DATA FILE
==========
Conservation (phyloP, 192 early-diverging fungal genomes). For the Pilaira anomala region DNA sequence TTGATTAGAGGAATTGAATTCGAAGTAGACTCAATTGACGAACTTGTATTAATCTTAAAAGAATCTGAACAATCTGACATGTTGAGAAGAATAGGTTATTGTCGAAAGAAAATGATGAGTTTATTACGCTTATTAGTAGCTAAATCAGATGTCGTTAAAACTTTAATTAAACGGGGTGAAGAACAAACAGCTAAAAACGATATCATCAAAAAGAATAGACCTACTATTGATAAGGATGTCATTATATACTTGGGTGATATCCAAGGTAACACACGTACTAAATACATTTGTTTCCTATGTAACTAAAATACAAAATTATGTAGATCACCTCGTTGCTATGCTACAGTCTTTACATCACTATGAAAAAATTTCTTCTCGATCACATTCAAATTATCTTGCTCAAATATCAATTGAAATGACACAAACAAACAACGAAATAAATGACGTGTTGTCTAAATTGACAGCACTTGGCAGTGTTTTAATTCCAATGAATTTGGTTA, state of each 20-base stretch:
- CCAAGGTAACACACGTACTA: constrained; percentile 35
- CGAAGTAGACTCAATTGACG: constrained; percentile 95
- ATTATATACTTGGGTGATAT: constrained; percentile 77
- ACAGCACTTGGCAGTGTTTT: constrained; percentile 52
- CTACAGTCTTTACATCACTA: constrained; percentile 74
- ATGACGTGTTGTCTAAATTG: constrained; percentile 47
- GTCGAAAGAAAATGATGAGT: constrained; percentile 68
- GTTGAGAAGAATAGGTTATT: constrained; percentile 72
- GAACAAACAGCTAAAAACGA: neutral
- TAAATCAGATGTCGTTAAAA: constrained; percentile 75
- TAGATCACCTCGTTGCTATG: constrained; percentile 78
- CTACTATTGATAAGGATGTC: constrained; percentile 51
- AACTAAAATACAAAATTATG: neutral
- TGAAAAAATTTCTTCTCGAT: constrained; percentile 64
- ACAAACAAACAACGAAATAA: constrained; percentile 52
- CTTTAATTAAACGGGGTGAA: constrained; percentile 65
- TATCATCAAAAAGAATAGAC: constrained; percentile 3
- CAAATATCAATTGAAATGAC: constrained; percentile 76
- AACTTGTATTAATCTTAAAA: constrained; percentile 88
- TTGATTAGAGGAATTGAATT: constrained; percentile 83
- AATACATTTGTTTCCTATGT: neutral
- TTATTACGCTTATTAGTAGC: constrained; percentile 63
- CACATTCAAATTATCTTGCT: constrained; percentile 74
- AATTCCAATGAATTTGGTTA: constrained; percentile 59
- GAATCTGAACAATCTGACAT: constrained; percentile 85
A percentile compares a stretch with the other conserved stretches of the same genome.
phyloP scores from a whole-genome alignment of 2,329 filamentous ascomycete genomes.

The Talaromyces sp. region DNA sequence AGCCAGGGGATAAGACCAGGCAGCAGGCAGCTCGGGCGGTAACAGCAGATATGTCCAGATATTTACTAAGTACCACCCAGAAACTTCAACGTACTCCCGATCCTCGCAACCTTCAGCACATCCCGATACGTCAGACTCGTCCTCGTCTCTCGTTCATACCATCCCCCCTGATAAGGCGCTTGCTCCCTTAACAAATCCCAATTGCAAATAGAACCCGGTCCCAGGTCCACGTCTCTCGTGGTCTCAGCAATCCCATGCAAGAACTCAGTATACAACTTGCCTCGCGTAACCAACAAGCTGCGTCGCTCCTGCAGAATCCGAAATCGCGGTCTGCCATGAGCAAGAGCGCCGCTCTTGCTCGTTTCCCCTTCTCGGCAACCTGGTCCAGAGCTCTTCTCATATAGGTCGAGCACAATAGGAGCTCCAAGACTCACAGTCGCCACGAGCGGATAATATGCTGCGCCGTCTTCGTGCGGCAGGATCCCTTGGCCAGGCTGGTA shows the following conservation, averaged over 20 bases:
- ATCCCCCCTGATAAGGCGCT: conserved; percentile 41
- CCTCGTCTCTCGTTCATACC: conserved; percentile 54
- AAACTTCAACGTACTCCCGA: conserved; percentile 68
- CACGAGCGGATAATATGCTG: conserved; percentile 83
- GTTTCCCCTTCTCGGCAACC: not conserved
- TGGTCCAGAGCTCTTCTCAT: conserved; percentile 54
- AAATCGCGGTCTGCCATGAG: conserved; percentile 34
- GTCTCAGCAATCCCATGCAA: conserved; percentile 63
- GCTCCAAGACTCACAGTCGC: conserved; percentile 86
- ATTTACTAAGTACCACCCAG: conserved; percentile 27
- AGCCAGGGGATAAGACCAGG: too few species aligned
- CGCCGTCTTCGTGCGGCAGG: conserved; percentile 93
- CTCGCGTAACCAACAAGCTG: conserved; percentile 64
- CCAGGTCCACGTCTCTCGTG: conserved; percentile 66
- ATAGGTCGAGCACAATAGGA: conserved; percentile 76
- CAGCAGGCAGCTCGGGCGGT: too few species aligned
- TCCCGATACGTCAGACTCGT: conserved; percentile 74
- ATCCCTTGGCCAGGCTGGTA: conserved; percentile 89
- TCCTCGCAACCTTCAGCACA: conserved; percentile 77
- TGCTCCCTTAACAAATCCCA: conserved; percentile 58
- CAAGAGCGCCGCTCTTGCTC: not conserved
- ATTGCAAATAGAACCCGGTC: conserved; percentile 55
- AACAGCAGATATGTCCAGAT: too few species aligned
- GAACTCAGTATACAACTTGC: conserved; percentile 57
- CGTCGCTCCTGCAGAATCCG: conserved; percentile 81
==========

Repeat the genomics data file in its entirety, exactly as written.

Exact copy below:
Conservation (phyloP, 192 early-diverging fungal genomes). For the Pilaira anomala region DNA sequence TTGATTAGAGGAATTGAATTCGAAGTAGACTCAATTGACGAACTTGTATTAATCTTAAAAGAATCTGAACAATCTGACATGTTGAGAAGAATAGGTTATTGTCGAAAGAAAATGATGAGTTTATTACGCTTATTAGTAGCTAAATCAGATGTCGTTAAAACTTTAATTAAACGGGGTGAAGAACAAACAGCTAAAAACGATATCATCAAAAAGAATAGACCTACTATTGATAAGGATGTCATTATATACTTGGGTGATATCCAAGGTAACACACGTACTAAATACATTTGTTTCCTATGTAACTAAAATACAAAATTATGTAGATCACCTCGTTGCTATGCTACAGTCTTTACATCACTATGAAAAAATTTCTTCTCGATCACATTCAAATTATCTTGCTCAAATATCAATTGAAATGACACAAACAAACAACGAAATAAATGACGTGTTGTCTAAATTGACAGCACTTGGCAGTGTTTTAATTCCAATGAATTTGGTTA, state of each 20-base stretch:
- CCAAGGTAACACACGTACTA: constrained; percentile 35
- CGAAGTAGACTCAATTGACG: constrained; percentile 95
- ATTATATACTTGGGTGATAT: constrained; percentile 77
- ACAGCACTTGGCAGTGTTTT: constrained; percentile 52
- CTACAGTCTTTACATCACTA: constrained; percentile 74
- ATGACGTGTTGTCTAAATTG: constrained; percentile 47
- GTCGAAAGAAAATGATGAGT: constrained; percentile 68
- GTTGAGAAGAATAGGTTATT: constrained; percentile 72
- GAACAAACAGCTAAAAACGA: neutral
- TAAATCAGATGTCGTTAAAA: constrained; percentile 75
- TAGATCACCTCGTTGCTATG: constrained; percentile 78
- CTACTATTGATAAGGATGTC: constrained; percentile 51
- AACTAAAATACAAAATTATG: neutral
- TGAAAAAATTTCTTCTCGAT: constrained; percentile 64
- ACAAACAAACAACGAAATAA: constrained; percentile 52
- CTTTAATTAAACGGGGTGAA: constrained; percentile 65
- TATCATCAAAAAGAATAGAC: constrained; percentile 3
- CAAATATCAATTGAAATGAC: constrained; percentile 76
- AACTTGTATTAATCTTAAAA: constrained; percentile 88
- TTGATTAGAGGAATTGAATT: constrained; percentile 83
- AATACATTTGTTTCCTATGT: neutral
- TTATTACGCTTATTAGTAGC: constrained; percentile 63
- CACATTCAAATTATCTTGCT: constrained; percentile 74
- AATTCCAATGAATTTGGTTA: constrained; percentile 59
- GAATCTGAACAATCTGACAT: constrained; percentile 85
A percentile compares a stretch with the other conserved stretches of the same genome.
phyloP scores from a whole-genome alignment of 2,329 filamentous ascomycete genomes.

The Talaromyces sp. region DNA sequence AGCCAGGGGATAAGACCAGGCAGCAGGCAGCTCGGGCGGTAACAGCAGATATGTCCAGATATTTACTAAGTACCACCCAGAAACTTCAACGTACTCCCGATCCTCGCAACCTTCAGCACATCCCGATACGTCAGACTCGTCCTCGTCTCTCGTTCATACCATCCCCCCTGATAAGGCGCTTGCTCCCTTAACAAATCCCAATTGCAAATAGAACCCGGTCCCAGGTCCACGTCTCTCGTGGTCTCAGCAATCCCATGCAAGAACTCAGTATACAACTTGCCTCGCGTAACCAACAAGCTGCGTCGCTCCTGCAGAATCCGAAATCGCGGTCTGCCATGAGCAAGAGCGCCGCTCTTGCTCGTTTCCCCTTCTCGGCAACCTGGTCCAGAGCTCTTCTCATATAGGTCGAGCACAATAGGAGCTCCAAGACTCACAGTCGCCACGAGCGGATAATATGCTGCGCCGTCTTCGTGCGGCAGGATCCCTTGGCCAGGCTGGTA shows the following conservation, averaged over 20 bases:
- ATCCCCCCTGATAAGGCGCT: conserved; percentile 41
- CCTCGTCTCTCGTTCATACC: conserved; percentile 54
- AAACTTCAACGTACTCCCGA: conserved; percentile 68
- CACGAGCGGATAATATGCTG: conserved; percentile 83
- GTTTCCCCTTCTCGGCAACC: not conserved
- TGGTCCAGAGCTCTTCTCAT: conserved; percentile 54
- AAATCGCGGTCTGCCATGAG: conserved; percentile 34
- GTCTCAGCAATCCCATGCAA: conserved; percentile 63
- GCTCCAAGACTCACAGTCGC: conserved; percentile 86
- ATTTACTAAGTACCACCCAG: conserved; percentile 27
- AGCCAGGGGATAAGACCAGG: too few species aligned
- CGCCGTCTTCGTGCGGCAGG: conserved; percentile 93
- CTCGCGTAACCAACAAGCTG: conserved; percentile 64
- CCAGGTCCACGTCTCTCGTG: conserved; percentile 66
- ATAGGTCGAGCACAATAGGA: conserved; percentile 76
- CAGCAGGCAGCTCGGGCGGT: too few species aligned
- TCCCGATACGTCAGACTCGT: conserved; percentile 74
- ATCCCTTGGCCAGGCTGGTA: conserved; percentile 89
- TCCTCGCAACCTTCAGCACA: conserved; percentile 77
- TGCTCCCTTAACAAATCCCA: conserved; percentile 58
- CAAGAGCGCCGCTCTTGCTC: not conserved
- ATTGCAAATAGAACCCGGTC: conserved; percentile 55
- AACAGCAGATATGTCCAGAT: too few species aligned
- GAACTCAGTATACAACTTGC: conserved; percentile 57
- CGTCGCTCCTGCAGAATCCG: conserved; percentile 81